« Ces prédictions représentent un élément essentiels pour tous ceux qui se focalisent et se battent pour la protection des récifs coralliens et contre les conséquences dramatiques du changement climatique sur les récifs coralliens, dit ainsi Erik Solheim, directeur de UN Environment. «Ces prédictions permettent à présent aux gouvernements de mettre en place des priorités en termes de protections des récifs coralliens qui donneront un peu plus de temps aux récifs pour s’acclimater au réchauffement des océans. Ces projections nous montrent où nous avons un peu de temps avant qu’il ne soit trop tard.»

Fig 1_SciReports_Dec2016

Figure 1. Les projections mondiales des conditions annuelles de blanchissement de l'année commencent pour tous les emplacements des récifs, dans le scénario des émissions qui suppose que la politique climatique ne sera pas adoptée ou respectée. L'année médiane est 2043. Les emplacements verts représentent des refuges climatiques à l'échelle mondiale.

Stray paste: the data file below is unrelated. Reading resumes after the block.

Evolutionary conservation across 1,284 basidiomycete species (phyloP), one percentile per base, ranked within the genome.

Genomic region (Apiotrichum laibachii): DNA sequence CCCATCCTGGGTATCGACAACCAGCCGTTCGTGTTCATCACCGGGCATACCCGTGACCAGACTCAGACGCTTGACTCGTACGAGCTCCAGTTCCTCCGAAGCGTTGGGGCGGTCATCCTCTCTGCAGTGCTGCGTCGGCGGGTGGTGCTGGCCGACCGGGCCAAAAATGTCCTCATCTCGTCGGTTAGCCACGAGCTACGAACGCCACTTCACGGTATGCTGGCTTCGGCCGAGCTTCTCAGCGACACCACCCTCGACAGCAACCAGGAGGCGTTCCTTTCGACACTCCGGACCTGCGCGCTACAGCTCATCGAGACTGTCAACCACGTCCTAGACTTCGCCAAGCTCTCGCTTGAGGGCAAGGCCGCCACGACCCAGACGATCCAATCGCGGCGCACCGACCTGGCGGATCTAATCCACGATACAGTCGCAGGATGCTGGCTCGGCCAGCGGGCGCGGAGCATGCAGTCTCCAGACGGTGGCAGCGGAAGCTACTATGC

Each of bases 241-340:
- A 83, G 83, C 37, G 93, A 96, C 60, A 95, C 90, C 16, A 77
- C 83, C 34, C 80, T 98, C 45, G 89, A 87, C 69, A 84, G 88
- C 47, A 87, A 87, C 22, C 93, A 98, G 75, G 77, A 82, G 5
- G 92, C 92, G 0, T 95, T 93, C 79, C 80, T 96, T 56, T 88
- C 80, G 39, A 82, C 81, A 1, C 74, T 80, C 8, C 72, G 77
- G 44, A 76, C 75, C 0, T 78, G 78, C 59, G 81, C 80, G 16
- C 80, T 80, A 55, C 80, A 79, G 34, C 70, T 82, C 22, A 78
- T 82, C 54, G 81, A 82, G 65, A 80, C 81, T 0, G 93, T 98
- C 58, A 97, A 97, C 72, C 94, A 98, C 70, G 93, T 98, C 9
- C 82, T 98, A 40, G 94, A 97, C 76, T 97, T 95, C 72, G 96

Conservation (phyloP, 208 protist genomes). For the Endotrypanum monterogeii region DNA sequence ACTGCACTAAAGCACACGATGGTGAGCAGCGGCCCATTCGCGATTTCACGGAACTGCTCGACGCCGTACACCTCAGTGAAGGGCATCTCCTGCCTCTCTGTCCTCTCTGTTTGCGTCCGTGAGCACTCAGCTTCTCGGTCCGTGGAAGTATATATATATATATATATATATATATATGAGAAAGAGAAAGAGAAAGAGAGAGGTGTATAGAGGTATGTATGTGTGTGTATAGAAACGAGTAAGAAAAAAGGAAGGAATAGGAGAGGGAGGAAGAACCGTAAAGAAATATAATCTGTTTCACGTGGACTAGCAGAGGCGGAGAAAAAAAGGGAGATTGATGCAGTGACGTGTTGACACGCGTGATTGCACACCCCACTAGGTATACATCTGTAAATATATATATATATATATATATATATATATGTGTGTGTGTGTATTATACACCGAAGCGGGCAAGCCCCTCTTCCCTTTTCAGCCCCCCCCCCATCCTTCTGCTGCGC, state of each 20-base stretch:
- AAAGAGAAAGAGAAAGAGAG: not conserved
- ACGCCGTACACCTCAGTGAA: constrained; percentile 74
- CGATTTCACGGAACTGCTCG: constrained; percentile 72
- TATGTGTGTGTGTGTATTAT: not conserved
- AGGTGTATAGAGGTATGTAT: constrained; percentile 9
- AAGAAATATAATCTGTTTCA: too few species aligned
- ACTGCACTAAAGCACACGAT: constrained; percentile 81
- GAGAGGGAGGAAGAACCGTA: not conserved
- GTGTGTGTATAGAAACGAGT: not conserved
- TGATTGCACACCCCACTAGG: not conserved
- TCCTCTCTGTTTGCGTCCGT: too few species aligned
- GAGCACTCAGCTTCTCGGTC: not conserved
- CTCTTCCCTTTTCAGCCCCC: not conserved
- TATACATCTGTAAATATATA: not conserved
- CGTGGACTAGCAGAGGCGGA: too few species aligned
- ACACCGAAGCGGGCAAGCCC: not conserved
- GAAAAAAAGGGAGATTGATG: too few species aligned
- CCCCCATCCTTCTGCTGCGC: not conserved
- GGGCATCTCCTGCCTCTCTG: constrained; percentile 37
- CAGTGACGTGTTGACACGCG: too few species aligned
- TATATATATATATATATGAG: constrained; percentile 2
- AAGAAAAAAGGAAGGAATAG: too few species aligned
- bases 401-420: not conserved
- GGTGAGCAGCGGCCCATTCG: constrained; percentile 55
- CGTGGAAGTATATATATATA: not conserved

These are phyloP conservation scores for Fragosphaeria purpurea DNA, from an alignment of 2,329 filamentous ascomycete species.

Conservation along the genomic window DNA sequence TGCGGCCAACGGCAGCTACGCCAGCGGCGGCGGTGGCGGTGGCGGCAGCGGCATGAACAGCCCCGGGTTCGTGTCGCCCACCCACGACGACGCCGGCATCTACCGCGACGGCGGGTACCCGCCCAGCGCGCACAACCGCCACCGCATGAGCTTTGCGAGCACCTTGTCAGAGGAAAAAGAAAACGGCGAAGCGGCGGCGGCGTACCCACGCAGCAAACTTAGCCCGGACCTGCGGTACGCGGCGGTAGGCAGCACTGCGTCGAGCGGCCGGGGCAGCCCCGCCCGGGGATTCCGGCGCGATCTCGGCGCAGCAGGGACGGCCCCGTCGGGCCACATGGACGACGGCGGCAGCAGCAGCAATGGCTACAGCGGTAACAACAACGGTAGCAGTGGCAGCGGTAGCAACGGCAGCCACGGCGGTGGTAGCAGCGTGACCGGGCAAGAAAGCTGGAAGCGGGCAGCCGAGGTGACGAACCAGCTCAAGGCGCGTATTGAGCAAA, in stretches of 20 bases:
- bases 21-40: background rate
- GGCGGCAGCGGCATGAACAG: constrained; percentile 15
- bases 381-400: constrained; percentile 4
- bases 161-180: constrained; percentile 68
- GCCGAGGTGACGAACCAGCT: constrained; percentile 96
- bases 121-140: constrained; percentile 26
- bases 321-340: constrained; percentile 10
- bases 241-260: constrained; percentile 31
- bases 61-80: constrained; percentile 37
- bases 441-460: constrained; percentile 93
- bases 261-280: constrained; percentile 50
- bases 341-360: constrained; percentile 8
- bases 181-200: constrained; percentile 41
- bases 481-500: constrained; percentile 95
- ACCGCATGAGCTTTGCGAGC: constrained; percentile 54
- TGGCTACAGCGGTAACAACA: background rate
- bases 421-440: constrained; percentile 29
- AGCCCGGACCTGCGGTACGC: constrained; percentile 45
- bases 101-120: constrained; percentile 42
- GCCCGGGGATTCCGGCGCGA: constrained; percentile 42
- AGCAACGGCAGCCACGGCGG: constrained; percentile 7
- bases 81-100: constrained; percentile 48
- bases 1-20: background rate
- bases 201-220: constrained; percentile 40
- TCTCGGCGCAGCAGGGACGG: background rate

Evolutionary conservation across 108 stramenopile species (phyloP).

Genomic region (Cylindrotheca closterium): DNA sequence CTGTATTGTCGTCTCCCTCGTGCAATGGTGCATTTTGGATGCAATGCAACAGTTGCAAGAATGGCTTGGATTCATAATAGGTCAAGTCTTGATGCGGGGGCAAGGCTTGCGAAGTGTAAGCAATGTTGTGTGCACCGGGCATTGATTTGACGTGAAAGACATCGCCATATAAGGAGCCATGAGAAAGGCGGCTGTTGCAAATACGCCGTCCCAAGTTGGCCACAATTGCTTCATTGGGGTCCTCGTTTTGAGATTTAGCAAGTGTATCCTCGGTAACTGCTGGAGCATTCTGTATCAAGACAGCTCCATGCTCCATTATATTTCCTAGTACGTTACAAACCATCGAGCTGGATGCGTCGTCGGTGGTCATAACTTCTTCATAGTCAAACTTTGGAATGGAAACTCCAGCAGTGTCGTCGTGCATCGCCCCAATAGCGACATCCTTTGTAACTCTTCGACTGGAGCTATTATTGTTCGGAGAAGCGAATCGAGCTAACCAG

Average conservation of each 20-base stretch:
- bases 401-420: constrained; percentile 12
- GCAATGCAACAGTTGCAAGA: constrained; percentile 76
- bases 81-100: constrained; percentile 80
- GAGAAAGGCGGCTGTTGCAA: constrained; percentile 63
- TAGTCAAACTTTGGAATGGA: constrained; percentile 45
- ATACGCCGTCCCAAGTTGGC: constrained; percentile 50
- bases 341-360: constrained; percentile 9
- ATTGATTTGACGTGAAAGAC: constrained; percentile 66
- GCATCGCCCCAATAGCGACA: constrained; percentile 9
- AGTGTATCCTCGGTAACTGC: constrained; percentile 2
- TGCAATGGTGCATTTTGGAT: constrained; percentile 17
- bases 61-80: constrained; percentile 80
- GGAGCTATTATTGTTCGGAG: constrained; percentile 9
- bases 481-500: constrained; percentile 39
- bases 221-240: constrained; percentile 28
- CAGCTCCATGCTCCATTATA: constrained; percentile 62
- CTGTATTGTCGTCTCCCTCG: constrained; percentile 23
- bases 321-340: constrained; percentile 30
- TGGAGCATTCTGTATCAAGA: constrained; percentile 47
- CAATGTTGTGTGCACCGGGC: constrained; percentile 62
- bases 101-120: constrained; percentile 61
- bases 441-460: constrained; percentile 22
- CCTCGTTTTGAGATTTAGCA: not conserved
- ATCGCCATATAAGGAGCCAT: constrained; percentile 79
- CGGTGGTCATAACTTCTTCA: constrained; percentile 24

Fig 2_SciReports_Dec2016

Figure 2. Carte du nombre d'années supplémentaires que les récifs auront avant que les conditions annuelles de blanchissement ne commencent si les promesses de réduction des émissions faites dans le cadre de l'Accord de Paris deviennent réalité. Dans ce cas, la Polynésie française, avec le golfe d'Oman au Moyen-Orient, sont les seules zones récifales qui ne devraient pas voir les conditions de blanchissement annuelles de ce siècle. Cette carte suggère que la Polynésie française est un refuge climatique mondialement significatif pour les récifs coralliens.

Les projections que nous avons élaborées sont disponibles sous forme d'outils cartographiques interactifs sur les sites Web du PNUE et du NOAA Coral Reef Watch. Ce projet a constitué une collaboration entre le PNUE, le WWF, le NOAA-PIFSC, l'USGS-PICSC, l'US-NFWF, l'ERC et l'EPHE-CNRS et CRIOBE.

van Hooidonk, R., Maynard, J., Tamelander, J., Gove, J., Ahmadia, G., Rymundo, L., Williams, G., Heron, S.F. and S. Planes. Local-scale projections of coral reef futures and implications of the Paris Agreement. Sci. Rep. 6, 39666; doi: 10.1038/srep39666 (2016).